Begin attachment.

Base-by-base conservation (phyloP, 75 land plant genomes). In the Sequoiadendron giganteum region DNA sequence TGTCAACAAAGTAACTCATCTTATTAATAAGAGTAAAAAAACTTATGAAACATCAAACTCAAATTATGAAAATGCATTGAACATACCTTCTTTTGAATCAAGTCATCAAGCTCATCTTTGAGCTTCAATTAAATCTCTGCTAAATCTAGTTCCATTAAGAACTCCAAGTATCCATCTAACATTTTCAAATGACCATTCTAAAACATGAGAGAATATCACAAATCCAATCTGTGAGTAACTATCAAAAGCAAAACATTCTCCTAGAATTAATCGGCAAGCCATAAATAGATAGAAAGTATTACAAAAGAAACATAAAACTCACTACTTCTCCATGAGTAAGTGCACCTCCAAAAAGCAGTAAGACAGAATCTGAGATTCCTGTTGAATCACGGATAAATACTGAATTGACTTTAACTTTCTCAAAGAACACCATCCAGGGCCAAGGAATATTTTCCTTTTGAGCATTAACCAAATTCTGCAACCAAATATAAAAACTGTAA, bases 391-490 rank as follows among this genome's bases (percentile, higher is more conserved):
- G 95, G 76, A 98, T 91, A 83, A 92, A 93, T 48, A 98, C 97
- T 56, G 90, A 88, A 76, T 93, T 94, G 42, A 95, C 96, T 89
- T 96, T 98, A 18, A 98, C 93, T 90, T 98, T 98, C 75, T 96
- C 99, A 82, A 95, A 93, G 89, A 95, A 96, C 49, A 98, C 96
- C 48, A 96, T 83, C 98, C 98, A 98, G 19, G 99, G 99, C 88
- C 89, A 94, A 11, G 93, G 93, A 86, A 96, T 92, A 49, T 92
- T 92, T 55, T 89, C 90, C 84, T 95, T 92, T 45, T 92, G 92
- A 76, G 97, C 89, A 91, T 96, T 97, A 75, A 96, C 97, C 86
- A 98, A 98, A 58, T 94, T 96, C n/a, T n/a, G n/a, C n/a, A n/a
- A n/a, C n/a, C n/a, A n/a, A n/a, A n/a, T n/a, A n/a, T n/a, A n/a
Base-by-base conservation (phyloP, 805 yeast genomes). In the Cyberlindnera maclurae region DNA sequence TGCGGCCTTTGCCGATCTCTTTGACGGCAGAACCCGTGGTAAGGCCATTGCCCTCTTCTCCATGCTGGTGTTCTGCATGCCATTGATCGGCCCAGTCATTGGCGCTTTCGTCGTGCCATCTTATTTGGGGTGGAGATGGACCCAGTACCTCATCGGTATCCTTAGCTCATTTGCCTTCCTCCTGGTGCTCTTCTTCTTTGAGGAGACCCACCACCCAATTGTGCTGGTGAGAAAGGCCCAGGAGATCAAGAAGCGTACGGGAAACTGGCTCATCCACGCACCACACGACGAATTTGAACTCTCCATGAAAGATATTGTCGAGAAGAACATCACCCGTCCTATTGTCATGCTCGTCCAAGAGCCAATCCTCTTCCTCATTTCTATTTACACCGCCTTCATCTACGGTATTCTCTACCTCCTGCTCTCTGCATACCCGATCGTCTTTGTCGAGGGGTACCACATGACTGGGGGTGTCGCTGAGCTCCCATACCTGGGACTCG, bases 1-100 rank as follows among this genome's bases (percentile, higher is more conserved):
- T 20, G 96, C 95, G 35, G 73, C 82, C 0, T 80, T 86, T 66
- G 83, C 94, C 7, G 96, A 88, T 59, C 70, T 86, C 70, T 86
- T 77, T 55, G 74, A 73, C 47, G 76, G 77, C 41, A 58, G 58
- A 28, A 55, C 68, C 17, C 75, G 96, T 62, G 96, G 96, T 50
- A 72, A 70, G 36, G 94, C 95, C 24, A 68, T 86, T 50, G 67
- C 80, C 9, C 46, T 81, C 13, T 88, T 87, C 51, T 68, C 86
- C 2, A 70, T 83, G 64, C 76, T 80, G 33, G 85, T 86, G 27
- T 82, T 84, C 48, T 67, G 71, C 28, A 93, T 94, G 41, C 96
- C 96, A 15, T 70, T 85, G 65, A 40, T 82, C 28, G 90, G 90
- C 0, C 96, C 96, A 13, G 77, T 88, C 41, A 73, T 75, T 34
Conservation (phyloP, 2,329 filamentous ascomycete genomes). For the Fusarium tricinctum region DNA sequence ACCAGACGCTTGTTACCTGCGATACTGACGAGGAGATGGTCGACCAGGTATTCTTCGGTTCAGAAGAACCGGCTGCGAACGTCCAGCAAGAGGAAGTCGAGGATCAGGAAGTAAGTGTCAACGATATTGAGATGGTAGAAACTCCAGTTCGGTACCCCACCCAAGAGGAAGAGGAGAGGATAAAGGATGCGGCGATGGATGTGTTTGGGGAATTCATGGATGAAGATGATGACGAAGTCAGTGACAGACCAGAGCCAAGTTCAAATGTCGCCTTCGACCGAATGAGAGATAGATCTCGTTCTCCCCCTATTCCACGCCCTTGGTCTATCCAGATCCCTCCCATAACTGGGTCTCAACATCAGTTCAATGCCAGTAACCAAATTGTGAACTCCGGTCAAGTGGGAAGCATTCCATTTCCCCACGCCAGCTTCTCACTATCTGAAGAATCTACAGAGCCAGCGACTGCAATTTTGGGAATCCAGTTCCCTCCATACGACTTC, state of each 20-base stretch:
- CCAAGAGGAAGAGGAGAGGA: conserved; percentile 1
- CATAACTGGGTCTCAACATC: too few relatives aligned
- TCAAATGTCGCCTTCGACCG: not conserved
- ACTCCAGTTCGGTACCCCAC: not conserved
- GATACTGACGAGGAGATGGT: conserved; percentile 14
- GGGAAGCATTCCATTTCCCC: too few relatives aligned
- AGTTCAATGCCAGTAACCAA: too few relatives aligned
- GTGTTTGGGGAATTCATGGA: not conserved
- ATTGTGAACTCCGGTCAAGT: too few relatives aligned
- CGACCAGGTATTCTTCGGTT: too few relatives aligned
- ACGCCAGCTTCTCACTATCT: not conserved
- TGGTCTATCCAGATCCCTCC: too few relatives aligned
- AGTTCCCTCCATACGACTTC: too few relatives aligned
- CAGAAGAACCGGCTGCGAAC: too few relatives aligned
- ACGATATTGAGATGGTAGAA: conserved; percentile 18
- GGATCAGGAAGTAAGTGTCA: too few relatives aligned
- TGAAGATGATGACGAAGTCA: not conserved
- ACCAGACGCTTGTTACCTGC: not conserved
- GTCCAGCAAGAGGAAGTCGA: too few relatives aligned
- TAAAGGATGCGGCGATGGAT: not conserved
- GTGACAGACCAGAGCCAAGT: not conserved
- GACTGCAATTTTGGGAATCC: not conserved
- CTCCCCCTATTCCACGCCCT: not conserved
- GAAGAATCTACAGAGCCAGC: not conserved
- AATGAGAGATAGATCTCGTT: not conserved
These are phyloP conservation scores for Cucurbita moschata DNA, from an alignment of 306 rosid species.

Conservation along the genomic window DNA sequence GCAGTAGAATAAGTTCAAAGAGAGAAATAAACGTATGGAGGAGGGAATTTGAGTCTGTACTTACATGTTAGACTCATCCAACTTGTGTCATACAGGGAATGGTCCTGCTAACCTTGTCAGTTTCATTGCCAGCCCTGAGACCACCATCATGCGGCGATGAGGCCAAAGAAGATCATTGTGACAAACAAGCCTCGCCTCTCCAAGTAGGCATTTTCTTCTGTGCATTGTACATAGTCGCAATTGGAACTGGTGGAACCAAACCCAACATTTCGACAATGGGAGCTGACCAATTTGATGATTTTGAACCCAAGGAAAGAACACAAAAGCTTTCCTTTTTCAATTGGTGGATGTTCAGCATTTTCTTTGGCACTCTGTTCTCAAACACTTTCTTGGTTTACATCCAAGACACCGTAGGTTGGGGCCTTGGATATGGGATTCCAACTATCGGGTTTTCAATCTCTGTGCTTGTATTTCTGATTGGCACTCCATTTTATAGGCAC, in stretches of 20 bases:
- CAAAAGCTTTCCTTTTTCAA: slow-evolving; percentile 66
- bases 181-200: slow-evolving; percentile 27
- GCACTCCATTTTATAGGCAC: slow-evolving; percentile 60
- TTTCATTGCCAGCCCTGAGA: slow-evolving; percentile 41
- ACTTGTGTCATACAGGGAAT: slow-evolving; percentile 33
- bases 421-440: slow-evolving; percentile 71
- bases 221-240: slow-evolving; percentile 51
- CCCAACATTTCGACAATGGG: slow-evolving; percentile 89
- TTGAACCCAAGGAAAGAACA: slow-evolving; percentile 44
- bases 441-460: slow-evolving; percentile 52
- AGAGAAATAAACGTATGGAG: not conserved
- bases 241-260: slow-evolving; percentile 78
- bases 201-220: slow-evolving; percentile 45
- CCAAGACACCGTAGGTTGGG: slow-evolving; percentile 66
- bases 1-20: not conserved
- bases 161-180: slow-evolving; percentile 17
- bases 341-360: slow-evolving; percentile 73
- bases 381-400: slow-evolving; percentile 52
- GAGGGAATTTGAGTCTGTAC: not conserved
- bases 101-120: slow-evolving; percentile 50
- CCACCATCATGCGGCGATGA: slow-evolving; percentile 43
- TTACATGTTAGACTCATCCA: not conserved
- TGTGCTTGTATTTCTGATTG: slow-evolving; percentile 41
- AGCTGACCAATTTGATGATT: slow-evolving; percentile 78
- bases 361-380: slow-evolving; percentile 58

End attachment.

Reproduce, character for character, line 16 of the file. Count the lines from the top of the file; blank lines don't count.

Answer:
- A 28, A 55, C 68, C 17, C 75, G 96, T 62, G 96, G 96, T 50